One foggy morning a few weeks ago, I received a disk usage alert courtesy of the Jenkins project’s infrastructure on-call rotation. In every infrastructure ever, disk usage alerts seem to be the most common alert to crop up, something somewhere is not properly cleaning up after itself. This time, the alert was from our own Jenkins environment. The logging filesystem wasn’t the problem, the filesystem hosting JENKINS_HOME was perilously close to running out of space. The local time, about 6:20 in the morning, and yours truly was quietly furious at the back of a bus headed into San Francisco for the day.

To put it delicately, Jenkins has always been a pain for Systems Administrators. What was originally a huge selling point, the WYSIWYG configuration screens, over time, and thanks to the healthy adoption of “infrastructure as code” tooling such as Puppet, has become a weakness. With the introduction of “Pipeline as Code” as a core concept in Jenkins 2, circa 2016, the problem was even further exacerbated. Empowering developers with some level of code-driven autonomy is now a key aspect of any modern development tool, but without corresponding tooling and controls for administrators, such autonomy rapidly leads to chaos.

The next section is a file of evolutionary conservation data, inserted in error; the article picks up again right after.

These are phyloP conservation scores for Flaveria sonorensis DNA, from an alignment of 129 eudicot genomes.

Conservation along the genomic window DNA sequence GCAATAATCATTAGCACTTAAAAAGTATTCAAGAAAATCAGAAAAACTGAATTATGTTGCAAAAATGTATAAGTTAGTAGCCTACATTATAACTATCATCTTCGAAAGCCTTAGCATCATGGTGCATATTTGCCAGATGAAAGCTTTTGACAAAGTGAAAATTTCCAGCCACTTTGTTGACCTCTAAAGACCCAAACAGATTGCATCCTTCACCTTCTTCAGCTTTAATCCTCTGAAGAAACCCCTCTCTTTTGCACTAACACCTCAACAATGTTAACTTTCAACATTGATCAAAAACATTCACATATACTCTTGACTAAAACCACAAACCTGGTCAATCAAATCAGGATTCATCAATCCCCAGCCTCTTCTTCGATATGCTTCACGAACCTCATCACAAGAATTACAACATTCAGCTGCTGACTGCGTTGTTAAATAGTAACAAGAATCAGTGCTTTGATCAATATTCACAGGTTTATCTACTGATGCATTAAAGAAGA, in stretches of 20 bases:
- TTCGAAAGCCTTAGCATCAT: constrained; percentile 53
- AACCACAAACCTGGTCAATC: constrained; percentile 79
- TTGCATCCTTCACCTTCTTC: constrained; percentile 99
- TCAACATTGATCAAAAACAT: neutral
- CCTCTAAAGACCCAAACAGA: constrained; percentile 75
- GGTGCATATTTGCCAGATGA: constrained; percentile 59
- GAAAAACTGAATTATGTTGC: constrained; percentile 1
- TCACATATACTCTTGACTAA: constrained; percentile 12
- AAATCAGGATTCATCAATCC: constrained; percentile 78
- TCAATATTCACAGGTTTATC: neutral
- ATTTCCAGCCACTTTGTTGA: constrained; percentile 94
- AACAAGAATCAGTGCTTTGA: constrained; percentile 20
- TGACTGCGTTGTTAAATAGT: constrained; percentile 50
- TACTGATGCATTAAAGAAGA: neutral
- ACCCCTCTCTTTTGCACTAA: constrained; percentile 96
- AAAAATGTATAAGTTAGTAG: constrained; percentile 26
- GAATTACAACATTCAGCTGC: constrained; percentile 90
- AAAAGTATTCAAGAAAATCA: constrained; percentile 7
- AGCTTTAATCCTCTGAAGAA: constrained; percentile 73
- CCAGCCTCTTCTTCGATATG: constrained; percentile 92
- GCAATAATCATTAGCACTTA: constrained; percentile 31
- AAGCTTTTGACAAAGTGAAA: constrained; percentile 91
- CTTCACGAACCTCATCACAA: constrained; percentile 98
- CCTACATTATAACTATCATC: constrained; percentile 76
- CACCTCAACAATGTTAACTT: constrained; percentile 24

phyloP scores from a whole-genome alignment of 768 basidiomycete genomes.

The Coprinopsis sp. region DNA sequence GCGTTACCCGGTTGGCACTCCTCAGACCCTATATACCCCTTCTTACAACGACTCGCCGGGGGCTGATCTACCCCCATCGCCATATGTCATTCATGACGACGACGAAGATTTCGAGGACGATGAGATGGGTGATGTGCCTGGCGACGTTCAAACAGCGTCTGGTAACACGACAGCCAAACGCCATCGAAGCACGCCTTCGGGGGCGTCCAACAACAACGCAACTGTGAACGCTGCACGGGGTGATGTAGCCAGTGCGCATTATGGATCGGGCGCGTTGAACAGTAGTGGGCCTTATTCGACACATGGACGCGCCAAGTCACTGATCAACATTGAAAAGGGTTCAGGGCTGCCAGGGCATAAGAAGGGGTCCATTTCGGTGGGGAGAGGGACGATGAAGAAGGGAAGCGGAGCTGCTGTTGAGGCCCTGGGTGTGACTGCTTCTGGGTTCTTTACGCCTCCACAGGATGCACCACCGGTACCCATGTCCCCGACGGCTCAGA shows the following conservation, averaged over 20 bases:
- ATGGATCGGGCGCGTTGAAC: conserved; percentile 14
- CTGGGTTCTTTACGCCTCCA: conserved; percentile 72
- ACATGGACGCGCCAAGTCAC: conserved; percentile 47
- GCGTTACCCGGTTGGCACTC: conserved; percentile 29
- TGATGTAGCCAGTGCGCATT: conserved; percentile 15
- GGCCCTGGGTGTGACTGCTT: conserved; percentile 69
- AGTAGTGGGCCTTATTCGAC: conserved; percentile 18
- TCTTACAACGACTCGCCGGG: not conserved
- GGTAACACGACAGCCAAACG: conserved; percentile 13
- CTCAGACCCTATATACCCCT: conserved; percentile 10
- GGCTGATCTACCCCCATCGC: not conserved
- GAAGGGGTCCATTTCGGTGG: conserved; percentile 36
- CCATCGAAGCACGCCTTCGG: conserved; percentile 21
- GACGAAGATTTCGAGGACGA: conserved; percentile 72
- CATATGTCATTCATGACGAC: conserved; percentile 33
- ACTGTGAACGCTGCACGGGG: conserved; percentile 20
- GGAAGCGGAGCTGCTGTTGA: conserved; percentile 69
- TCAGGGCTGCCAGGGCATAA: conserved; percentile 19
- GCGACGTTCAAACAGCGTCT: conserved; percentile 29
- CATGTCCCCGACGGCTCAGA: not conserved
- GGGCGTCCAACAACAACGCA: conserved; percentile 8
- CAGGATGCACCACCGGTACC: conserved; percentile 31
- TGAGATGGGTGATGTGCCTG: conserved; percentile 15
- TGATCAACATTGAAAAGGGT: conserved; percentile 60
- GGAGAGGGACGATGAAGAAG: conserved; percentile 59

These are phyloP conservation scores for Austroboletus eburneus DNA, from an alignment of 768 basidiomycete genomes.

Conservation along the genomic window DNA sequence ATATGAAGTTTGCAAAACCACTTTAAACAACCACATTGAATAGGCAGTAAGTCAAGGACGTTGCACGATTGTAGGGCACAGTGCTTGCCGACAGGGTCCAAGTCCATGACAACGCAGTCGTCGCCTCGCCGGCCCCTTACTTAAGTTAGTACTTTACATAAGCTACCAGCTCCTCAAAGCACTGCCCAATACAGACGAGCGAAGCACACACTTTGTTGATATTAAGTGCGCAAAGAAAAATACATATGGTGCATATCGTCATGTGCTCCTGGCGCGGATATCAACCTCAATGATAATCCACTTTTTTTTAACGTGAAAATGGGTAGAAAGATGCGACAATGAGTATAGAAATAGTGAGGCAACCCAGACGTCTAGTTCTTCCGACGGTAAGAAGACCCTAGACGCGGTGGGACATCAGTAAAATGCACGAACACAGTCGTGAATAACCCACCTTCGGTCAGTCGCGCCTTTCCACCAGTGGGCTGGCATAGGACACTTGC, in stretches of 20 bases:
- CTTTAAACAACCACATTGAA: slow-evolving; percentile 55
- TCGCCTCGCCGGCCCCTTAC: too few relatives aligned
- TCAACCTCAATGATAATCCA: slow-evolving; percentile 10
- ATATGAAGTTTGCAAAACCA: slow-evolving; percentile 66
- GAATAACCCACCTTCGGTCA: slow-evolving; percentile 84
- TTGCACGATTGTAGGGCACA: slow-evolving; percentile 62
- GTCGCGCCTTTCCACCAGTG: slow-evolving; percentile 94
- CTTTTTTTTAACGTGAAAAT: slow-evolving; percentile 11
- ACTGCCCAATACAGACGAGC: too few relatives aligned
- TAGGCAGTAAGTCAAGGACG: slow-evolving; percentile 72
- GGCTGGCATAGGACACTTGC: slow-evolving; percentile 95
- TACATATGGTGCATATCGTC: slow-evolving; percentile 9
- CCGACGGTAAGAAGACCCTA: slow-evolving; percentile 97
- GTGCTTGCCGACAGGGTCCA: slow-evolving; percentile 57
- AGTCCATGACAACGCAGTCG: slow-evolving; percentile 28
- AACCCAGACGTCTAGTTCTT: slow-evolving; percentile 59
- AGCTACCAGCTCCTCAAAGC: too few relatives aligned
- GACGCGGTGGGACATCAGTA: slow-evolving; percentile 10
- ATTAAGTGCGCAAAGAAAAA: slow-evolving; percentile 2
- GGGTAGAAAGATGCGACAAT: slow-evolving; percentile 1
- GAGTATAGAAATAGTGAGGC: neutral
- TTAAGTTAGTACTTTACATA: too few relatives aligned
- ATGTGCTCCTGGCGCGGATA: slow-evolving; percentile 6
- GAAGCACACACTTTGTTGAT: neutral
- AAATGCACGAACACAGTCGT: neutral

Back on the bus ride, the usage of JENKINS_HOME slowly inched towards 100%. A quick analysis indicated that most of the disk space was being occupied by what any capable Jenkins admin would expect:

  • Old archived artifacts.
  • Old test reports.
  • Old console logs.

With Jenkins Pipeline, developers have control. To the detriment of administrators like me, who have no (simple) means to systematically enforce things like log rotation.

That doesn’t mean administrators are left entirely out in the cold, but rather we have to enforce administrative policy the hard way.

Scripting Jenkins

Jenkins has support for built-in Groovy scripting, which is the usual solution for enforcing administrative policy in Jenkins. In order to rectify the disk usage situation, I wrote a little snippet of Groovy which will forcefully purge all but the last 5 runs of every Pipeline in the “Plugins” folder on the system: